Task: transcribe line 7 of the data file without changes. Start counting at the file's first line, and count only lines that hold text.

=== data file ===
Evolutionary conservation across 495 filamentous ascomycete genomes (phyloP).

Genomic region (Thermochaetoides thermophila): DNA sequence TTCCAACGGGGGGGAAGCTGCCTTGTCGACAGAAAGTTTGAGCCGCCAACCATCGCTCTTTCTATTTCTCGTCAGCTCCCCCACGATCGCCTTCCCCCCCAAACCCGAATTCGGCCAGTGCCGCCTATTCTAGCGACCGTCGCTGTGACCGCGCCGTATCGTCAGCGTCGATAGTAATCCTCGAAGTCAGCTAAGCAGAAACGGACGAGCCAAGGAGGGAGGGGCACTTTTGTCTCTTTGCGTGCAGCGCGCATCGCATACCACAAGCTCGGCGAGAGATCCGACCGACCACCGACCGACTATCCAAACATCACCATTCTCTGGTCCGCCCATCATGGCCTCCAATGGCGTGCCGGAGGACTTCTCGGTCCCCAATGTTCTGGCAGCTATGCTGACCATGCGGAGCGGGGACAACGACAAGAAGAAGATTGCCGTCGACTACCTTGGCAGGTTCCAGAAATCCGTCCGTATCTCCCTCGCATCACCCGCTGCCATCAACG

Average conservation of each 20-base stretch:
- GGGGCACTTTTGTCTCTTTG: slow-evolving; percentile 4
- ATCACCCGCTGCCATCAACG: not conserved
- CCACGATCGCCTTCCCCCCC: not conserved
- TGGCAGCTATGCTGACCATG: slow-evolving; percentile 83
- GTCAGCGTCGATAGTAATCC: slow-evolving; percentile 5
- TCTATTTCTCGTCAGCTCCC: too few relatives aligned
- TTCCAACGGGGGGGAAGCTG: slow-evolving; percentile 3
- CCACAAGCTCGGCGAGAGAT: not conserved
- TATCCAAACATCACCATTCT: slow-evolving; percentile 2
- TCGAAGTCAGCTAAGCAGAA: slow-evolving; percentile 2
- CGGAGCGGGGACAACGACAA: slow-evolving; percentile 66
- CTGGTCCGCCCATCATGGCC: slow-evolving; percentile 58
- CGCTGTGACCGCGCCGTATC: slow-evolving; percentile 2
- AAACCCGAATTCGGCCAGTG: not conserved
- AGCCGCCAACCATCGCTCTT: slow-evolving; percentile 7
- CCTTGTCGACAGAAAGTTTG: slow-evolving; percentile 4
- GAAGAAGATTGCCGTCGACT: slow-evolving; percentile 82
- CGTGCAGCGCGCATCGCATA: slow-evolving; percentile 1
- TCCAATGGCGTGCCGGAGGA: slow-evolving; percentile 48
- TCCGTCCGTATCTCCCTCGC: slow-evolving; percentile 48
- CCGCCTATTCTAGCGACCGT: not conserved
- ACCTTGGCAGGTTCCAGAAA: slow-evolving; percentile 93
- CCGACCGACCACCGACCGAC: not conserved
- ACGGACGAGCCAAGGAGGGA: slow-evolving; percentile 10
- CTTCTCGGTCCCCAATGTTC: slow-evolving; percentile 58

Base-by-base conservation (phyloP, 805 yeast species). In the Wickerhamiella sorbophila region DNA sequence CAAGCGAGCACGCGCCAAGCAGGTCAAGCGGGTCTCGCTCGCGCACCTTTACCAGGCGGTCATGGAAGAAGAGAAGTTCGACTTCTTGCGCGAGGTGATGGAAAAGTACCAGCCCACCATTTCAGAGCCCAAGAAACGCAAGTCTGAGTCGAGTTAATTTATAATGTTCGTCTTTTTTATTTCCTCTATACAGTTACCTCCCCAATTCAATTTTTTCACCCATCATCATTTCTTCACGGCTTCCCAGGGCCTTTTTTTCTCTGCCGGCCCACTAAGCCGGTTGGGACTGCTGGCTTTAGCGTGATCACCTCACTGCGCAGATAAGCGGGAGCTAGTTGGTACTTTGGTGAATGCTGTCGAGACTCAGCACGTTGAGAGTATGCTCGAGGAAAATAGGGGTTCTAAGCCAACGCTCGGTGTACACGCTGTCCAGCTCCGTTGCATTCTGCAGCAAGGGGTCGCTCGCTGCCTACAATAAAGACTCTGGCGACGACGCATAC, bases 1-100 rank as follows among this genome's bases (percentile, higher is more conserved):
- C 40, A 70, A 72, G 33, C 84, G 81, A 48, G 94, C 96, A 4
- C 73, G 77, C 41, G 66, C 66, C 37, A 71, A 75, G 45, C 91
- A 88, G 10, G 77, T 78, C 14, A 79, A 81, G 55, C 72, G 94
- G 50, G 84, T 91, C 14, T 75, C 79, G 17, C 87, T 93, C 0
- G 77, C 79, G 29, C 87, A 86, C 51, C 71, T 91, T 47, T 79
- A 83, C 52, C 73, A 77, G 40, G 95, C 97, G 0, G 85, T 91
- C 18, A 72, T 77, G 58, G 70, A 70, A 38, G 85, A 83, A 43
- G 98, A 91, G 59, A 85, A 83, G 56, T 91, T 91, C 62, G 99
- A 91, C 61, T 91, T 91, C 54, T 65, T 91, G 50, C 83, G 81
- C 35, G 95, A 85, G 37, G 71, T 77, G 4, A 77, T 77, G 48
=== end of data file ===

- TGGCAGCTATGCTGACCATG: slow-evolving; percentile 83